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This article was researched and written by Steve Wilson.

Bernard Weston Fish was born on 26th October 1884 the son of William Henry Fish of 5, West Park Road, Blackburn, Lancashire and Marion Fish (nee Dimmock).

He was the eldest child of the couple with a sister Hilary Marion (1889) and younger brother Raymond Carpenter Fish (1893).

His father was a prominent local cotton manufacturer and a Justice of the Peace.

In 1891 and 1901 the family resided at 5 West Park Road, Blackburn. By 1911 the family had relocated to 14, Lulworth Road, Birkdale. At this date Bernard Fish’s occupation is described as a general merchant.

The young Fish was educated at Wellington College, Berkshire (1899-1902) where he was in Bevir’s House. He went up to Wadham College, Oxford in the autumn of 1903. He attained a pass degree whilst there.

Fish coxed the Wadham Eight rowing team in 1904 and 1905, weighing in at just 8st 41bs. He still found time to pursue his studies, taking his BA in 1906.

With the outbreak of the Great War he volunteered for the Army and on 2nd November 1914, at the age of 30, he joined the Inns of Court O.T.C. as a Private (No. 2006) in H Company.

Fish was subsequently commissioned into his county regiment, The Loyal North Lancashire Regiment, as a Second Lieutenant on 9th January 1915.

Promotion to Lieutenant came on 20th June of the same year and he was posted to the 8th (Service) Battalion of The Loyals with which he went to France, landing at Boulogne on 16th September 1915.

The Battalion was soon in action. By 26th October it was part of 7th Brigade in 25th Division.

On 15th May 1916 Fish received promotion to Temporary Captain and was given command of B Company.

The War Diary describes the following action Captain Fish received the MC for as follows:

31st July 1916: On the night of 31 July CAPT B.W .FISH and Sgt H. Holmes made a very good reconnaissance starting out from our right Coy at 10.30pm. The patrol remained out altogether until 1.50am making three separate journeys. The ground between various parts held by us was thoroughly reconnoitred, notably between LANCASHIRE POST and CROW’s NEST POST and between PICTUREDROME POST and the enemy’s first line of wire. The GOC Division expressed himself very pleased with the way in which this patrol was carried out. …

The War Diary includes the report compiled by Captain Fish along with a sketch plan.

(The 8th Battalion were in reserve on the 1st July 1916 on the Somme and subsequently were involved in attacks around Ovillers on the 9th/10th July incurring heavy casualties. On the 31st July the Battalion were in trenches north of the River Ancre)

The War Diary dated the 31 August 1916 states that CAPT FISH received the Military Cross for this action and Sgt 15779 Holmes the Military Medal.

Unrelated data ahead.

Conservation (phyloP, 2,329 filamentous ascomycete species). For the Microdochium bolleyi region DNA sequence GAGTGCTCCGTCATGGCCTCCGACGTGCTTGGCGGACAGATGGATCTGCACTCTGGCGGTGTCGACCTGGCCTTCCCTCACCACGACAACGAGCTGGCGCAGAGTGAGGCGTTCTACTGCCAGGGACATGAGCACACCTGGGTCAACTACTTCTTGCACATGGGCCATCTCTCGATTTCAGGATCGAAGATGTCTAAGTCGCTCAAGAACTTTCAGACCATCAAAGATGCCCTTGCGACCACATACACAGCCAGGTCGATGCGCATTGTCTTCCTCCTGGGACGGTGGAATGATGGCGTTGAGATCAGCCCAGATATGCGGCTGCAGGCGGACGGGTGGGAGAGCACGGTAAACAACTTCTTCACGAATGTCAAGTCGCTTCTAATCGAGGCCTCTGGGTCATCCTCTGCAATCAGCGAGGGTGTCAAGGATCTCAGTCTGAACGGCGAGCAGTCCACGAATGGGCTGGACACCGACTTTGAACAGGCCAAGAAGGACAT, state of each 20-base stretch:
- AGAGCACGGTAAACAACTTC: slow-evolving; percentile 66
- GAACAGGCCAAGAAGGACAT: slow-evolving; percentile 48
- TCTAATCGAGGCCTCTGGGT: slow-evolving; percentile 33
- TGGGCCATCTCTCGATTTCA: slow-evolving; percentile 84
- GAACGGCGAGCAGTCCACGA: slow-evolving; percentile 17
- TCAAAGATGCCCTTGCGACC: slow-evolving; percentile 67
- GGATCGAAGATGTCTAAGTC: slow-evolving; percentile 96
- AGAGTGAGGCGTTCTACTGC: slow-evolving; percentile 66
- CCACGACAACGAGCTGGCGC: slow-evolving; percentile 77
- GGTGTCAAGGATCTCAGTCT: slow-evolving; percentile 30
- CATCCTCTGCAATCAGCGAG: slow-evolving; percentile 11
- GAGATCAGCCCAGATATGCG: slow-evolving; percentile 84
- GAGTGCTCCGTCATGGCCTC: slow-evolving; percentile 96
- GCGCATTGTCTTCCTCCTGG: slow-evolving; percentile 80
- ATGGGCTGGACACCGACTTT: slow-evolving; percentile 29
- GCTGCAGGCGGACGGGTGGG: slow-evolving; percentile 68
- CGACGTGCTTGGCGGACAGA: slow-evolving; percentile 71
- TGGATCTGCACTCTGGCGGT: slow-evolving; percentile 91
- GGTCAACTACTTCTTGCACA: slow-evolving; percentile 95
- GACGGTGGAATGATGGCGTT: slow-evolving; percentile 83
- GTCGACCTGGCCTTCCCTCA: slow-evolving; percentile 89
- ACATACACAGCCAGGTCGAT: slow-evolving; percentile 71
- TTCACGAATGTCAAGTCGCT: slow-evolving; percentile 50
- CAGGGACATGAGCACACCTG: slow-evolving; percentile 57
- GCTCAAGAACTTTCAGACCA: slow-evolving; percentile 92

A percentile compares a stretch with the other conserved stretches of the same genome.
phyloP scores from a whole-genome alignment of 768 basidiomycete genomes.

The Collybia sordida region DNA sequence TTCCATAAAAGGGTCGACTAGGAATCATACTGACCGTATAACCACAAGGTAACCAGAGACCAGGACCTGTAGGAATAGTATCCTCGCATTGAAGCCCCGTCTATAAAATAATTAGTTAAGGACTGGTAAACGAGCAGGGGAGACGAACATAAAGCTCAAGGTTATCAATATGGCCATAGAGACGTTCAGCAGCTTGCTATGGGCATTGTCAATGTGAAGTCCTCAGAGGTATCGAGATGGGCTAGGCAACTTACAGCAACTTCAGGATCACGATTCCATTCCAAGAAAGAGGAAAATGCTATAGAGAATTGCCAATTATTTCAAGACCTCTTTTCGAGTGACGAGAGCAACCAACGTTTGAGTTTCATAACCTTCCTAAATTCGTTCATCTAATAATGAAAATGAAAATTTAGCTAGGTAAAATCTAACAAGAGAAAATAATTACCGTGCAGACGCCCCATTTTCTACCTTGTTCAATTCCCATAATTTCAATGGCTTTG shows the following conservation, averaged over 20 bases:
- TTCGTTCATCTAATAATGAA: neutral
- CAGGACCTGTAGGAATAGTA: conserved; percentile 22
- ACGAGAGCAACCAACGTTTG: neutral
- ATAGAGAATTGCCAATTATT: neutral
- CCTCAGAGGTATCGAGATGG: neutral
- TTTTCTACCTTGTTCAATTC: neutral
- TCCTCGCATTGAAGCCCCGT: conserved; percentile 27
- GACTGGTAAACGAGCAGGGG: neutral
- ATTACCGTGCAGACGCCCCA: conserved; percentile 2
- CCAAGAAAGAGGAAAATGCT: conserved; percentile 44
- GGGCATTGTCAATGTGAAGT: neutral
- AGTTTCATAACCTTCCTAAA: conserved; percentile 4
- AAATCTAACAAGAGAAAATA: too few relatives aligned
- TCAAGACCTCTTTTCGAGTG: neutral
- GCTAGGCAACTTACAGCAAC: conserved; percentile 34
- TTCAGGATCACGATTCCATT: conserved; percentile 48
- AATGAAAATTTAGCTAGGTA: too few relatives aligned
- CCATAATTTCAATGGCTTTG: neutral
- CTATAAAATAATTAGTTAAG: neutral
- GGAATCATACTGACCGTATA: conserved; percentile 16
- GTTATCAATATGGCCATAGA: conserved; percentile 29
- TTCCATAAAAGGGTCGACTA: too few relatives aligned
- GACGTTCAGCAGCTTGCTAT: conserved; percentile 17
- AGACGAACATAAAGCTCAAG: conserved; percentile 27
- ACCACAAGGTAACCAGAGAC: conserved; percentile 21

Captain Bernard Weston Fish MC

The medals of Captain B W Fish

Fish’s Military Cross was gazetted on 22nd September 1916. The citation, somewhat bland compared with the detail contained in the official documentation in connection with the events, reads:

‘For conspicuous gallantry. With a serjeant he carried out three dangerous and successful reconnaissance’s, returning with most useful information.’

Following the reconnaissance unsuccessful attempts were made to establish an advanced position as identified on the night of the 1st/2nd August.

A further attempt was made on the following evening of the 3rd but it was found the location was occupied by the Germans. On sighting the advancing patrol they withdrew and the area was then hit with three minenwerfer bombs.

Captain Fish sustained a serious injury to his right knee on the 14th August. It is unclear how this injury was sustained. The injury was sufficiently serious for him to be returned to England for treatment:

Fish was destined never to return to the Front again. He spent many months in England recovering from his injury culminating in his discharge from the Army on the 13th January 1918.

In addition to his Military Cross, Fish received the 1914-15 Star (LIEUT L.N.LAN.R) and the British War Medal and Victory Medal (CAPT). The trio was issued to him on 31st October 1921.

In 1921 at St Peter’s, Cranley Gardens, London SW, Fish married Irene Violet, the daughter of Evelyn Gray (a Barrister and formerly of the Indian Civil Service). There was one child of the marriage, a daughter Daphne Auriol.

In 1939 Fish and his wife were living at 22, Norton Road, Hove, Sussex.

Bernard Weston Fish died on 19th April 1949 at Thames Bank Nursing Home, Goring-on-Thames, Oxfordshire. He was 64 years old.

In his will dated 13th September 1939 he left estate in excess of £19,000 gross, a substantial sum for the period.

Paul McCormick
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